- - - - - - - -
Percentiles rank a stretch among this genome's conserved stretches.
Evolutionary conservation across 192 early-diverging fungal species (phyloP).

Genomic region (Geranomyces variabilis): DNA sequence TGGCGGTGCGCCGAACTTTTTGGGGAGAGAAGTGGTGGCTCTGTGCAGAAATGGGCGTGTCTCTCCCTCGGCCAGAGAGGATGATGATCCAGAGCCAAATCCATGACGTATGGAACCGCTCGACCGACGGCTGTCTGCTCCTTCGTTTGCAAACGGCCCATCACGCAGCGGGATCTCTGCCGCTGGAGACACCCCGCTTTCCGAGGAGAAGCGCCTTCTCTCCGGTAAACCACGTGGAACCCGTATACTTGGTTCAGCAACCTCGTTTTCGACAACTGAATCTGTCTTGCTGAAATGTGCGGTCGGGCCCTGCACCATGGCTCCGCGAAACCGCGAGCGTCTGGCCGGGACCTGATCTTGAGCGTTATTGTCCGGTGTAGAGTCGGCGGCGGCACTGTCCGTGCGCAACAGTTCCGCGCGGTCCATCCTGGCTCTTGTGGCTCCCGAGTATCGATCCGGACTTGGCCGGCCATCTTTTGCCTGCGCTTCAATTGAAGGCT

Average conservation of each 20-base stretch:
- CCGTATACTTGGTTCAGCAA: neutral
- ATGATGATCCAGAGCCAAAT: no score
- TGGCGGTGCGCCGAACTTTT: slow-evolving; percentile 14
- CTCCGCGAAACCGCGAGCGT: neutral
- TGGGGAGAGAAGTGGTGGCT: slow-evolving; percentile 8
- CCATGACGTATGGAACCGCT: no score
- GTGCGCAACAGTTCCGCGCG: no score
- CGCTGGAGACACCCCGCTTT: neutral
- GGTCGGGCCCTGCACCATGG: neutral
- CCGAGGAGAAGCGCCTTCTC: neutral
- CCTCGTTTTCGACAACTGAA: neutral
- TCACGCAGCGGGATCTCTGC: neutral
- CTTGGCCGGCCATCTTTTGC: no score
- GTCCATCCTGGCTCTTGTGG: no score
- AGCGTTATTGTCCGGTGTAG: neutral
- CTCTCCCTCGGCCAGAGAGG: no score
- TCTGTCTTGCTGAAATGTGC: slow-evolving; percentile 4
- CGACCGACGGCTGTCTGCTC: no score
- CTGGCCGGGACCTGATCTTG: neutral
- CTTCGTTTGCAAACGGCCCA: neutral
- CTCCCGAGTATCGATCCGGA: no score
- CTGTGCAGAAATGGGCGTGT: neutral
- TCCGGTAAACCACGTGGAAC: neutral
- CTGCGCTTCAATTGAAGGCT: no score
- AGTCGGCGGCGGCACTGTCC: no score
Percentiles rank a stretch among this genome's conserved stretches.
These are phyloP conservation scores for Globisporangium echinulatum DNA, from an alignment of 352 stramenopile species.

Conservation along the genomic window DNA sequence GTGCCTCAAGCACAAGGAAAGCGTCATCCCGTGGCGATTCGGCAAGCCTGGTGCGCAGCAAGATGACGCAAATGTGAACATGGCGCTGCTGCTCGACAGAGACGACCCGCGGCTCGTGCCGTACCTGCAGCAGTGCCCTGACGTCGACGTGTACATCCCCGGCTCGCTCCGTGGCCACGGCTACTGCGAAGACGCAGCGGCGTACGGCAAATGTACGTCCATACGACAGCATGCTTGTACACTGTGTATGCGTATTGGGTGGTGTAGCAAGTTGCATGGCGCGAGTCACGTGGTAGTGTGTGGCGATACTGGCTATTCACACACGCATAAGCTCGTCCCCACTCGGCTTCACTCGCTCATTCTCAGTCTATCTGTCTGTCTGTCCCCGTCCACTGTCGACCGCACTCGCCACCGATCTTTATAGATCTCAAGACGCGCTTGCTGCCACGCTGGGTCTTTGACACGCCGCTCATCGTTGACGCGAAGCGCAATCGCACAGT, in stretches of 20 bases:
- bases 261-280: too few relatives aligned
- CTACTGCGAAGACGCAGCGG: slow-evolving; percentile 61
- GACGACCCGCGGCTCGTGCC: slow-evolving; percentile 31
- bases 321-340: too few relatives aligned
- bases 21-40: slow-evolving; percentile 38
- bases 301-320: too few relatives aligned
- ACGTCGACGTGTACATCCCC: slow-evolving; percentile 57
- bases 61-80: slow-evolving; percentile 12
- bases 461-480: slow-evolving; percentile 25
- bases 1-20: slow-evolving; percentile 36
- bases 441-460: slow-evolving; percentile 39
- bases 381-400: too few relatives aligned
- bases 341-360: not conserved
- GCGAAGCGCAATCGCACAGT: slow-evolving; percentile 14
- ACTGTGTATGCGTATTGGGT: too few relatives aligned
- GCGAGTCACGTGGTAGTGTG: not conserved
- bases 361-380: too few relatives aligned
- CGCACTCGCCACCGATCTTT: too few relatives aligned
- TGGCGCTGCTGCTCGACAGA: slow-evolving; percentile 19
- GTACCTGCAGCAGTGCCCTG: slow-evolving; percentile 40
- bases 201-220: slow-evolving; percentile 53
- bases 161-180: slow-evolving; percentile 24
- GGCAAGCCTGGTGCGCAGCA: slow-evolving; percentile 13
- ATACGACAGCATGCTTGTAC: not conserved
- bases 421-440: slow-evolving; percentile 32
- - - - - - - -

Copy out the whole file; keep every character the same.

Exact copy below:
Percentiles rank a stretch among this genome's conserved stretches.
Evolutionary conservation across 192 early-diverging fungal species (phyloP).

Genomic region (Geranomyces variabilis): DNA sequence TGGCGGTGCGCCGAACTTTTTGGGGAGAGAAGTGGTGGCTCTGTGCAGAAATGGGCGTGTCTCTCCCTCGGCCAGAGAGGATGATGATCCAGAGCCAAATCCATGACGTATGGAACCGCTCGACCGACGGCTGTCTGCTCCTTCGTTTGCAAACGGCCCATCACGCAGCGGGATCTCTGCCGCTGGAGACACCCCGCTTTCCGAGGAGAAGCGCCTTCTCTCCGGTAAACCACGTGGAACCCGTATACTTGGTTCAGCAACCTCGTTTTCGACAACTGAATCTGTCTTGCTGAAATGTGCGGTCGGGCCCTGCACCATGGCTCCGCGAAACCGCGAGCGTCTGGCCGGGACCTGATCTTGAGCGTTATTGTCCGGTGTAGAGTCGGCGGCGGCACTGTCCGTGCGCAACAGTTCCGCGCGGTCCATCCTGGCTCTTGTGGCTCCCGAGTATCGATCCGGACTTGGCCGGCCATCTTTTGCCTGCGCTTCAATTGAAGGCT

Average conservation of each 20-base stretch:
- CCGTATACTTGGTTCAGCAA: neutral
- ATGATGATCCAGAGCCAAAT: no score
- TGGCGGTGCGCCGAACTTTT: slow-evolving; percentile 14
- CTCCGCGAAACCGCGAGCGT: neutral
- TGGGGAGAGAAGTGGTGGCT: slow-evolving; percentile 8
- CCATGACGTATGGAACCGCT: no score
- GTGCGCAACAGTTCCGCGCG: no score
- CGCTGGAGACACCCCGCTTT: neutral
- GGTCGGGCCCTGCACCATGG: neutral
- CCGAGGAGAAGCGCCTTCTC: neutral
- CCTCGTTTTCGACAACTGAA: neutral
- TCACGCAGCGGGATCTCTGC: neutral
- CTTGGCCGGCCATCTTTTGC: no score
- GTCCATCCTGGCTCTTGTGG: no score
- AGCGTTATTGTCCGGTGTAG: neutral
- CTCTCCCTCGGCCAGAGAGG: no score
- TCTGTCTTGCTGAAATGTGC: slow-evolving; percentile 4
- CGACCGACGGCTGTCTGCTC: no score
- CTGGCCGGGACCTGATCTTG: neutral
- CTTCGTTTGCAAACGGCCCA: neutral
- CTCCCGAGTATCGATCCGGA: no score
- CTGTGCAGAAATGGGCGTGT: neutral
- TCCGGTAAACCACGTGGAAC: neutral
- CTGCGCTTCAATTGAAGGCT: no score
- AGTCGGCGGCGGCACTGTCC: no score
Percentiles rank a stretch among this genome's conserved stretches.
These are phyloP conservation scores for Globisporangium echinulatum DNA, from an alignment of 352 stramenopile species.

Conservation along the genomic window DNA sequence GTGCCTCAAGCACAAGGAAAGCGTCATCCCGTGGCGATTCGGCAAGCCTGGTGCGCAGCAAGATGACGCAAATGTGAACATGGCGCTGCTGCTCGACAGAGACGACCCGCGGCTCGTGCCGTACCTGCAGCAGTGCCCTGACGTCGACGTGTACATCCCCGGCTCGCTCCGTGGCCACGGCTACTGCGAAGACGCAGCGGCGTACGGCAAATGTACGTCCATACGACAGCATGCTTGTACACTGTGTATGCGTATTGGGTGGTGTAGCAAGTTGCATGGCGCGAGTCACGTGGTAGTGTGTGGCGATACTGGCTATTCACACACGCATAAGCTCGTCCCCACTCGGCTTCACTCGCTCATTCTCAGTCTATCTGTCTGTCTGTCCCCGTCCACTGTCGACCGCACTCGCCACCGATCTTTATAGATCTCAAGACGCGCTTGCTGCCACGCTGGGTCTTTGACACGCCGCTCATCGTTGACGCGAAGCGCAATCGCACAGT, in stretches of 20 bases:
- bases 261-280: too few relatives aligned
- CTACTGCGAAGACGCAGCGG: slow-evolving; percentile 61
- GACGACCCGCGGCTCGTGCC: slow-evolving; percentile 31
- bases 321-340: too few relatives aligned
- bases 21-40: slow-evolving; percentile 38
- bases 301-320: too few relatives aligned
- ACGTCGACGTGTACATCCCC: slow-evolving; percentile 57
- bases 61-80: slow-evolving; percentile 12
- bases 461-480: slow-evolving; percentile 25
- bases 1-20: slow-evolving; percentile 36
- bases 441-460: slow-evolving; percentile 39
- bases 381-400: too few relatives aligned
- bases 341-360: not conserved
- GCGAAGCGCAATCGCACAGT: slow-evolving; percentile 14
- ACTGTGTATGCGTATTGGGT: too few relatives aligned
- GCGAGTCACGTGGTAGTGTG: not conserved
- bases 361-380: too few relatives aligned
- CGCACTCGCCACCGATCTTT: too few relatives aligned
- TGGCGCTGCTGCTCGACAGA: slow-evolving; percentile 19
- GTACCTGCAGCAGTGCCCTG: slow-evolving; percentile 40
- bases 201-220: slow-evolving; percentile 53
- bases 161-180: slow-evolving; percentile 24
- GGCAAGCCTGGTGCGCAGCA: slow-evolving; percentile 13
- ATACGACAGCATGCTTGTAC: not conserved
- bases 421-440: slow-evolving; percentile 32